Coldbreak Brewing Giveaway - Open to All!

Home Brew Forums > Home Brewing Beer > Brew Science > Chasing pH
Reply
 
Thread Tools
Old 04-22-2012, 07:47 PM   #11
ajdelange
HBT_LIFETIMESUPPORTER.png
Feedback Score: 0 reviews
Recipes 
 
Join Date: Aug 2010
Location: McLean/Ogden, Virginia/Quebec
Posts: 7,591
Liked 993 Times on 789 Posts
Likes Given: 28

Default

The Primer represents the experiences of its author. Bru'n water represents the experiences of its author. Those two brew different styles of beer using different techniques and, doubtless, take pH measurements at different times. In either case you are comparing 2 models (and there are others - the EZ spreadsheet for example gives results more consistent with the Primer). Models are models and none is perfect. That is why good pH measurement is so important. Primers and spreadsheets are fine for rough planning but you really need the measurement to confirm. This is why you must be confident in your meter readings. You aren't the first guy to have chased pH because of a drifting meter.

If you took readings you did, checked with the buffers and found the cal was good then we have a real problem trying to explain an initial mash pH of 5.8.

If you haven't already done so I would suggest reading the pH Calibration sticky and making sure that you are following all the recommendations there especially the inter sample/buffer DI water rinses, fresh buffer and uniform temperature ones.

You asked about getting grains out of the electrode. This is important for a couple of reasons. Obviously the bulb will sense the pH of whatever is in contact with it. This should be 100% the new solution - not partially a piece of grain from a previous sample. The other reason is that the most common cause of poor performance from a pH meter is obstruction of the junction (you will see three things sticking out the bottom of the electrode: 1)the bulb 2) an RTD or thermistor 3) the junction.) A piece of grain or husk could easily cover the junction.


ajdelange is offline
 
Reply With Quote
Old 04-22-2012, 08:51 PM   #12
chilitom
Feedback Score: 0 reviews
Recipes 
 
Join Date: Dec 2011
Location: Columbus, OH
Posts: 13
Default

It seems pretty clear that something is amiss with my measurements. That I accept. And thanks for the info about measurement & calibration -- I'll check the sticky.

Not to belabor the point (although it's getting a little belabored by now anyway) ... but quite independent of any model, many people seem to be using RO or distilled water now. Is the general experience:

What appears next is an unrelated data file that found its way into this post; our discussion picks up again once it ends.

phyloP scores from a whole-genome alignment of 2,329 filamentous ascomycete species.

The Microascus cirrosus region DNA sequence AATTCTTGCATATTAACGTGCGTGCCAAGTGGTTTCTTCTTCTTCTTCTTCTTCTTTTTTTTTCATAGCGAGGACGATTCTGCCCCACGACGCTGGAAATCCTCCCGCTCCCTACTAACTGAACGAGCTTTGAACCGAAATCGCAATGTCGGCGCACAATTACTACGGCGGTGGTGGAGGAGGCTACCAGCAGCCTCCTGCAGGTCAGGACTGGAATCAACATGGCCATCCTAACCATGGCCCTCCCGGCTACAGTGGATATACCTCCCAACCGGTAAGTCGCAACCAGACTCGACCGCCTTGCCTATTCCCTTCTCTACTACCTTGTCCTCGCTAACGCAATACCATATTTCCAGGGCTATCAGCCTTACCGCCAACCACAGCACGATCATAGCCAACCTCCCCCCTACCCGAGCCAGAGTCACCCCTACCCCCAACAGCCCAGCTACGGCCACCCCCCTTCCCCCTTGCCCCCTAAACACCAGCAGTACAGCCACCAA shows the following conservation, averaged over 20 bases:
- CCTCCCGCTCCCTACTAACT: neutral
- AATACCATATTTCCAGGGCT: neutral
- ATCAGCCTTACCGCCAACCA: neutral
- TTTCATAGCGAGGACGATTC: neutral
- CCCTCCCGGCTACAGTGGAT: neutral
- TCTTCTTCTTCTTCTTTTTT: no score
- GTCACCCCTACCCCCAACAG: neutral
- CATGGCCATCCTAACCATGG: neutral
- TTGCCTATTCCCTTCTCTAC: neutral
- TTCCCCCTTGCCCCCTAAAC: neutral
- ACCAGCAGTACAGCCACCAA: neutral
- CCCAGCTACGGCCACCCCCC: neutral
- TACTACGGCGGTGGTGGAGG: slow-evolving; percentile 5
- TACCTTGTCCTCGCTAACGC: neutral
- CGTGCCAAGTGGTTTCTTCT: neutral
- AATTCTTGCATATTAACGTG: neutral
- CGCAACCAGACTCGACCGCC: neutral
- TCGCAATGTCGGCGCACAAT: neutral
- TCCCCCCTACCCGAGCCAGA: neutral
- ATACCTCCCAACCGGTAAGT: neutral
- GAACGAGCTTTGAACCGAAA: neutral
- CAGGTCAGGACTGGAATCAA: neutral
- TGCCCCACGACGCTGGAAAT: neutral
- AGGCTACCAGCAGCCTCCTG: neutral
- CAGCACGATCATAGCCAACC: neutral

- I have to add some acid to achieve the target pH, except when brewing dark beers with a significant amount of roasted malt

or

- I have to add alkalinity to achieve the target pH, except for very light beers

Seems like there would be one answer to this, regardless of who is brewing the beer.



chilitom is offline
 
Reply With Quote
Old 04-22-2012, 09:39 PM   #13
Yooper
Ale's What Cures You!
HBT_ADMIN.png
Feedback Score: 0 reviews
 
Yooper's Avatar
Recipes 
 
Join Date: Jun 2006
Location: UP of Michigan
Posts: 65,125
Liked 5937 Times on 4232 Posts
Likes Given: 1515

Default

Quote:
Originally Posted by chilitom View Post
It seems pretty clear that something is amiss with my measurements. That I accept. And thanks for the info about measurement & calibration -- I'll check the sticky.

Not to belabor the point (although it's getting a little belabored by now anyway) ... but quite independent of any model, many people seem to be using RO or distilled water now. Is the general experience:

- I have to add some acid to achieve the target pH, except when brewing dark beers with a significant amount of roasted malt

or

- I have to add alkalinity to achieve the target pH, except for very light beers

Seems like there would be one answer to this, regardless of who is brewing the beer.
In my experience, using RO water and adding some salts, the first is true. I often need to add acid malt if I'm not using dark/roasted/crystal grains. Not much, often only 1%, but some.

I can't imagine ever needing to add alkalinity, unless using RO water and using roasted grains, like in a stout. For a stout, I use tap water but for all other beers I use RO water.
__________________
Broken Leg Brewery
Giving beer a leg to stand on since 2006

Follow me on facebook: https://www.facebook.com/lorena.t.evans
But I'm pretty boring so don't expect much!
https://www.facebook.com/lorena.t.evans
Yooper is offline
 
Reply With Quote
Old 04-22-2012, 10:17 PM   #14
ajdelange
HBT_LIFETIMESUPPORTER.png
Feedback Score: 0 reviews
Recipes 
 
Join Date: Aug 2010
Location: McLean/Ogden, Virginia/Quebec
Posts: 7,591
Liked 993 Times on 789 Posts
Likes Given: 28

Default

I use RO water for almost everything and find that I need some acid in most cases - even for rather dark beers. I don't brew the ultra-uber-imperial-super stouts but I have never had to add alkali to a brew (though I do remember chasing pH as in the OP once). Note that when I do do stout I use tap water with alkalinity of about 70 and find pH a bit on the high side though I don't bother with acid in that case.
ajdelange is offline
 
Reply With Quote
Reply


Thread Tools



Forum Jump

Newest Threads

LATEST SPONSOR DEALS